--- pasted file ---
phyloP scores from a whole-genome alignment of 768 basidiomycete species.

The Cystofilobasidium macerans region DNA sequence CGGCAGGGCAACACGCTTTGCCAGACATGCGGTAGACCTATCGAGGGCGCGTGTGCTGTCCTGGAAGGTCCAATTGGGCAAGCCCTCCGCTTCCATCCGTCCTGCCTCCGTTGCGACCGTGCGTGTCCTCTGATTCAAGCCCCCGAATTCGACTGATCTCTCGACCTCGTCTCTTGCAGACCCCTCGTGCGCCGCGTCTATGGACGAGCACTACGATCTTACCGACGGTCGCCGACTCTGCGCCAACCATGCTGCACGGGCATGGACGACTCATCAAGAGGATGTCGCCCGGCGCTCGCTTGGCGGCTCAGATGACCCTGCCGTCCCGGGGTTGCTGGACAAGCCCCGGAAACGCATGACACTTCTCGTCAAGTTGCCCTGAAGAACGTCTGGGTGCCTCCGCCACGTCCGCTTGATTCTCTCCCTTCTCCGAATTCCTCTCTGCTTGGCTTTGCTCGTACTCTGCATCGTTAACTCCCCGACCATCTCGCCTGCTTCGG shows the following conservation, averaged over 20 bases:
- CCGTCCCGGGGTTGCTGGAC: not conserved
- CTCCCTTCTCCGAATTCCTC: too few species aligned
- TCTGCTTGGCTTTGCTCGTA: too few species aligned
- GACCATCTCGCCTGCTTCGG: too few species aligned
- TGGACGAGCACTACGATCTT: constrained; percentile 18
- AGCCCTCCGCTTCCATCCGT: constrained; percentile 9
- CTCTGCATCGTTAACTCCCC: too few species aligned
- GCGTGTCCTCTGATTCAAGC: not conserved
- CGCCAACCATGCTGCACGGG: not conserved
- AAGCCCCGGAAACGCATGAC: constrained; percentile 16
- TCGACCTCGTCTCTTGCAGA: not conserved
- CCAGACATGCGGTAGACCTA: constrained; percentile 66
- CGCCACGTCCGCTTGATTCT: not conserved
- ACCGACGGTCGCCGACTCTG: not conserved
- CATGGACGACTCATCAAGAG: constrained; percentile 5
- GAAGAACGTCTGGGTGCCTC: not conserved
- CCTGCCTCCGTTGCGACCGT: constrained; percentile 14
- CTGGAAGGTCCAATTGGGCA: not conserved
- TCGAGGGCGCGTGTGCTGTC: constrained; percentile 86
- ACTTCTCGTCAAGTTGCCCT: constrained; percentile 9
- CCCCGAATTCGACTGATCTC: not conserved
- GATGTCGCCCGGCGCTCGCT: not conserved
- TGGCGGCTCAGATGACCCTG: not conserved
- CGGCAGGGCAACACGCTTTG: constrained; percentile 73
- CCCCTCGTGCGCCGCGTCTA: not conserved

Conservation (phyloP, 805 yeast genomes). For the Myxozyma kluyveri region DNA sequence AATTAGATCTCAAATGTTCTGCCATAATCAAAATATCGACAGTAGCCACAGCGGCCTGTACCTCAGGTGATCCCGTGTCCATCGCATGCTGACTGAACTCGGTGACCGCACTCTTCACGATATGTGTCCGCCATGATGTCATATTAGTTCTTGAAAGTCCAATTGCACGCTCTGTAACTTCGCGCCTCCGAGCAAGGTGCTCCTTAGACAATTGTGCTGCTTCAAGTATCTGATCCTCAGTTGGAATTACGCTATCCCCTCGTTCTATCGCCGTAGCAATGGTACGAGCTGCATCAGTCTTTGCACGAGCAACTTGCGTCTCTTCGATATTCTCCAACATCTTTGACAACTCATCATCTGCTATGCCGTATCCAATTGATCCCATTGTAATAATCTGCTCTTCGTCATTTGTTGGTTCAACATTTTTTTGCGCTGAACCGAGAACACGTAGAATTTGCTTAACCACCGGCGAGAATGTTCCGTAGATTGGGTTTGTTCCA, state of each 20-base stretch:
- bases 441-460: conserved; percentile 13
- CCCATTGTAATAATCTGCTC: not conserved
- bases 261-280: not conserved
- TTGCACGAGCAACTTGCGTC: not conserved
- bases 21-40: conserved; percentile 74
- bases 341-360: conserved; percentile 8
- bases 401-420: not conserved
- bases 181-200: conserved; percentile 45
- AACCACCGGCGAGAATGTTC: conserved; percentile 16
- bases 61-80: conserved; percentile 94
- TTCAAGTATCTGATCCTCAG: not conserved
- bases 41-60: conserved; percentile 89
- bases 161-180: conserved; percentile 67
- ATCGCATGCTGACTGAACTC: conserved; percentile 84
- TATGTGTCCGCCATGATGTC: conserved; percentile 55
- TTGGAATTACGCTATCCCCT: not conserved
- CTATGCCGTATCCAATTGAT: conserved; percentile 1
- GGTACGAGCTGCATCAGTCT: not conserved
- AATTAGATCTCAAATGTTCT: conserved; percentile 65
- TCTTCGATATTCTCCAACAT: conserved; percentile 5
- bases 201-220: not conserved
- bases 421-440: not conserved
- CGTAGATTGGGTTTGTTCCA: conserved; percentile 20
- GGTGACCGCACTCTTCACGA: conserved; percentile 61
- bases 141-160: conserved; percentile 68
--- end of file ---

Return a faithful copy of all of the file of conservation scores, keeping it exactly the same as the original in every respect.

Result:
phyloP scores from a whole-genome alignment of 768 basidiomycete species.

The Cystofilobasidium macerans region DNA sequence CGGCAGGGCAACACGCTTTGCCAGACATGCGGTAGACCTATCGAGGGCGCGTGTGCTGTCCTGGAAGGTCCAATTGGGCAAGCCCTCCGCTTCCATCCGTCCTGCCTCCGTTGCGACCGTGCGTGTCCTCTGATTCAAGCCCCCGAATTCGACTGATCTCTCGACCTCGTCTCTTGCAGACCCCTCGTGCGCCGCGTCTATGGACGAGCACTACGATCTTACCGACGGTCGCCGACTCTGCGCCAACCATGCTGCACGGGCATGGACGACTCATCAAGAGGATGTCGCCCGGCGCTCGCTTGGCGGCTCAGATGACCCTGCCGTCCCGGGGTTGCTGGACAAGCCCCGGAAACGCATGACACTTCTCGTCAAGTTGCCCTGAAGAACGTCTGGGTGCCTCCGCCACGTCCGCTTGATTCTCTCCCTTCTCCGAATTCCTCTCTGCTTGGCTTTGCTCGTACTCTGCATCGTTAACTCCCCGACCATCTCGCCTGCTTCGG shows the following conservation, averaged over 20 bases:
- CCGTCCCGGGGTTGCTGGAC: not conserved
- CTCCCTTCTCCGAATTCCTC: too few species aligned
- TCTGCTTGGCTTTGCTCGTA: too few species aligned
- GACCATCTCGCCTGCTTCGG: too few species aligned
- TGGACGAGCACTACGATCTT: constrained; percentile 18
- AGCCCTCCGCTTCCATCCGT: constrained; percentile 9
- CTCTGCATCGTTAACTCCCC: too few species aligned
- GCGTGTCCTCTGATTCAAGC: not conserved
- CGCCAACCATGCTGCACGGG: not conserved
- AAGCCCCGGAAACGCATGAC: constrained; percentile 16
- TCGACCTCGTCTCTTGCAGA: not conserved
- CCAGACATGCGGTAGACCTA: constrained; percentile 66
- CGCCACGTCCGCTTGATTCT: not conserved
- ACCGACGGTCGCCGACTCTG: not conserved
- CATGGACGACTCATCAAGAG: constrained; percentile 5
- GAAGAACGTCTGGGTGCCTC: not conserved
- CCTGCCTCCGTTGCGACCGT: constrained; percentile 14
- CTGGAAGGTCCAATTGGGCA: not conserved
- TCGAGGGCGCGTGTGCTGTC: constrained; percentile 86
- ACTTCTCGTCAAGTTGCCCT: constrained; percentile 9
- CCCCGAATTCGACTGATCTC: not conserved
- GATGTCGCCCGGCGCTCGCT: not conserved
- TGGCGGCTCAGATGACCCTG: not conserved
- CGGCAGGGCAACACGCTTTG: constrained; percentile 73
- CCCCTCGTGCGCCGCGTCTA: not conserved

Conservation (phyloP, 805 yeast genomes). For the Myxozyma kluyveri region DNA sequence AATTAGATCTCAAATGTTCTGCCATAATCAAAATATCGACAGTAGCCACAGCGGCCTGTACCTCAGGTGATCCCGTGTCCATCGCATGCTGACTGAACTCGGTGACCGCACTCTTCACGATATGTGTCCGCCATGATGTCATATTAGTTCTTGAAAGTCCAATTGCACGCTCTGTAACTTCGCGCCTCCGAGCAAGGTGCTCCTTAGACAATTGTGCTGCTTCAAGTATCTGATCCTCAGTTGGAATTACGCTATCCCCTCGTTCTATCGCCGTAGCAATGGTACGAGCTGCATCAGTCTTTGCACGAGCAACTTGCGTCTCTTCGATATTCTCCAACATCTTTGACAACTCATCATCTGCTATGCCGTATCCAATTGATCCCATTGTAATAATCTGCTCTTCGTCATTTGTTGGTTCAACATTTTTTTGCGCTGAACCGAGAACACGTAGAATTTGCTTAACCACCGGCGAGAATGTTCCGTAGATTGGGTTTGTTCCA, state of each 20-base stretch:
- bases 441-460: conserved; percentile 13
- CCCATTGTAATAATCTGCTC: not conserved
- bases 261-280: not conserved
- TTGCACGAGCAACTTGCGTC: not conserved
- bases 21-40: conserved; percentile 74
- bases 341-360: conserved; percentile 8
- bases 401-420: not conserved
- bases 181-200: conserved; percentile 45
- AACCACCGGCGAGAATGTTC: conserved; percentile 16
- bases 61-80: conserved; percentile 94
- TTCAAGTATCTGATCCTCAG: not conserved
- bases 41-60: conserved; percentile 89
- bases 161-180: conserved; percentile 67
- ATCGCATGCTGACTGAACTC: conserved; percentile 84
- TATGTGTCCGCCATGATGTC: conserved; percentile 55
- TTGGAATTACGCTATCCCCT: not conserved
- CTATGCCGTATCCAATTGAT: conserved; percentile 1
- GGTACGAGCTGCATCAGTCT: not conserved
- AATTAGATCTCAAATGTTCT: conserved; percentile 65
- TCTTCGATATTCTCCAACAT: conserved; percentile 5
- bases 201-220: not conserved
- bases 421-440: not conserved
- CGTAGATTGGGTTTGTTCCA: conserved; percentile 20
- GGTGACCGCACTCTTCACGA: conserved; percentile 61
- bases 141-160: conserved; percentile 68